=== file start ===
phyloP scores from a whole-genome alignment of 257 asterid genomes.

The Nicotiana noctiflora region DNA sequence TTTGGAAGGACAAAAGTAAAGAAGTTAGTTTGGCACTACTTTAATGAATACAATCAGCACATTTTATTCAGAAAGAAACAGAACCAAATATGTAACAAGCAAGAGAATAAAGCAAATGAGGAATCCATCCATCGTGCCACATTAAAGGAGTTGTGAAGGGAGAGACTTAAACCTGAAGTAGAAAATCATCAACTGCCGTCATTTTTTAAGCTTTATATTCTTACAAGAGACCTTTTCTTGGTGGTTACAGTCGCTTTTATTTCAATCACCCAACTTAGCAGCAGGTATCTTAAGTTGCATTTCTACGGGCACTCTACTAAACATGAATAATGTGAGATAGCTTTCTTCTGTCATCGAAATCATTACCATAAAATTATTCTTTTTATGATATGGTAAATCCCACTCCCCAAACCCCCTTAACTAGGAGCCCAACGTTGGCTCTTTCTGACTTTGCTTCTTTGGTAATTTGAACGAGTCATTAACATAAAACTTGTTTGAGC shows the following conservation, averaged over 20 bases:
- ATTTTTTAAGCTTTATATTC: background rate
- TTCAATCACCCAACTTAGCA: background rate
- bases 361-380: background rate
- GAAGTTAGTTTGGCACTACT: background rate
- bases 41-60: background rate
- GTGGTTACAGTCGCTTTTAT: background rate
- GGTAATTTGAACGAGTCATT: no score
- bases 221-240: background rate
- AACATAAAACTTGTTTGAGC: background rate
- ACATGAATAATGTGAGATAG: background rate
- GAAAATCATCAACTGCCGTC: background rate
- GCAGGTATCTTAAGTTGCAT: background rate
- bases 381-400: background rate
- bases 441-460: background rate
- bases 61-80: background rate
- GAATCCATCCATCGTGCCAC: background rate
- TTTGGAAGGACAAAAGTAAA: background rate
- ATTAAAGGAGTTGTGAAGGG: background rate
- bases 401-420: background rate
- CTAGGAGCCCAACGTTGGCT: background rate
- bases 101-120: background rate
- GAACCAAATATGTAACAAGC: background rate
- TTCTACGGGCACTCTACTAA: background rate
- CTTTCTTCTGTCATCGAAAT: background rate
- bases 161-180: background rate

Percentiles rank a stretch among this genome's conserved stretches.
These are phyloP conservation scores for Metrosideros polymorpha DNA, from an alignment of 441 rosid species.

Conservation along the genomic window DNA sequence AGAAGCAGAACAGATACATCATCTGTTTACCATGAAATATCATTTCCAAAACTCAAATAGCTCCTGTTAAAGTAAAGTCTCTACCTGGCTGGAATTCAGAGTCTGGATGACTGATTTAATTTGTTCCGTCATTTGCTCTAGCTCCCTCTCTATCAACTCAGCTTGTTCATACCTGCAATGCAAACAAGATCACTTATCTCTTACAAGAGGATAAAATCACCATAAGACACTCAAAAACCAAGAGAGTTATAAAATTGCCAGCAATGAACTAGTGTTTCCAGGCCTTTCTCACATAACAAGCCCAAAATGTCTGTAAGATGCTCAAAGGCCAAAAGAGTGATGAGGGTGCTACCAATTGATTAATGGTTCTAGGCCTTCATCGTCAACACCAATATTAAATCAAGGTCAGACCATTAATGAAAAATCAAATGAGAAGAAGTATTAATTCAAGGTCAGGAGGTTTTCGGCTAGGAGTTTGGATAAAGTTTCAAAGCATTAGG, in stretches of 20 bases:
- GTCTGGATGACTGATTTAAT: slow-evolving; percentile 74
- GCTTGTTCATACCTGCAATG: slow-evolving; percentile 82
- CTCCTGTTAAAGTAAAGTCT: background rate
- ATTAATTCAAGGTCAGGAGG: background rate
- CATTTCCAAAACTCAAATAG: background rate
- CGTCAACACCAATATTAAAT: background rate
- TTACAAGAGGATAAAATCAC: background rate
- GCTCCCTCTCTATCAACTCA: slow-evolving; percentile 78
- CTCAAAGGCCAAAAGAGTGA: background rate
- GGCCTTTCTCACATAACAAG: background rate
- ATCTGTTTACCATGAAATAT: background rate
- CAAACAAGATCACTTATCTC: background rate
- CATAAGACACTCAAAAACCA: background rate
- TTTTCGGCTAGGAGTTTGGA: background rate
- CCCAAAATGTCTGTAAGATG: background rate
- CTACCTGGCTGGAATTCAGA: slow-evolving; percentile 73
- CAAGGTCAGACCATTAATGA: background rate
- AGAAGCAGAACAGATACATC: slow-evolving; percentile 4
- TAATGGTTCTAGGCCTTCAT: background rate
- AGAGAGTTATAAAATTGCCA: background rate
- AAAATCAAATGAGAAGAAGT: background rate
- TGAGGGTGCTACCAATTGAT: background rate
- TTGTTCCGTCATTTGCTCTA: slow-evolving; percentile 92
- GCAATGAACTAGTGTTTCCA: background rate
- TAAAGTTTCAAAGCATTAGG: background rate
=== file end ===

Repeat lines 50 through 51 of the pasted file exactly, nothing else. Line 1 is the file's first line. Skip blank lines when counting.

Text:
- AGAGAGTTATAAAATTGCCA: background rate
- AAAATCAAATGAGAAGAAGT: background rate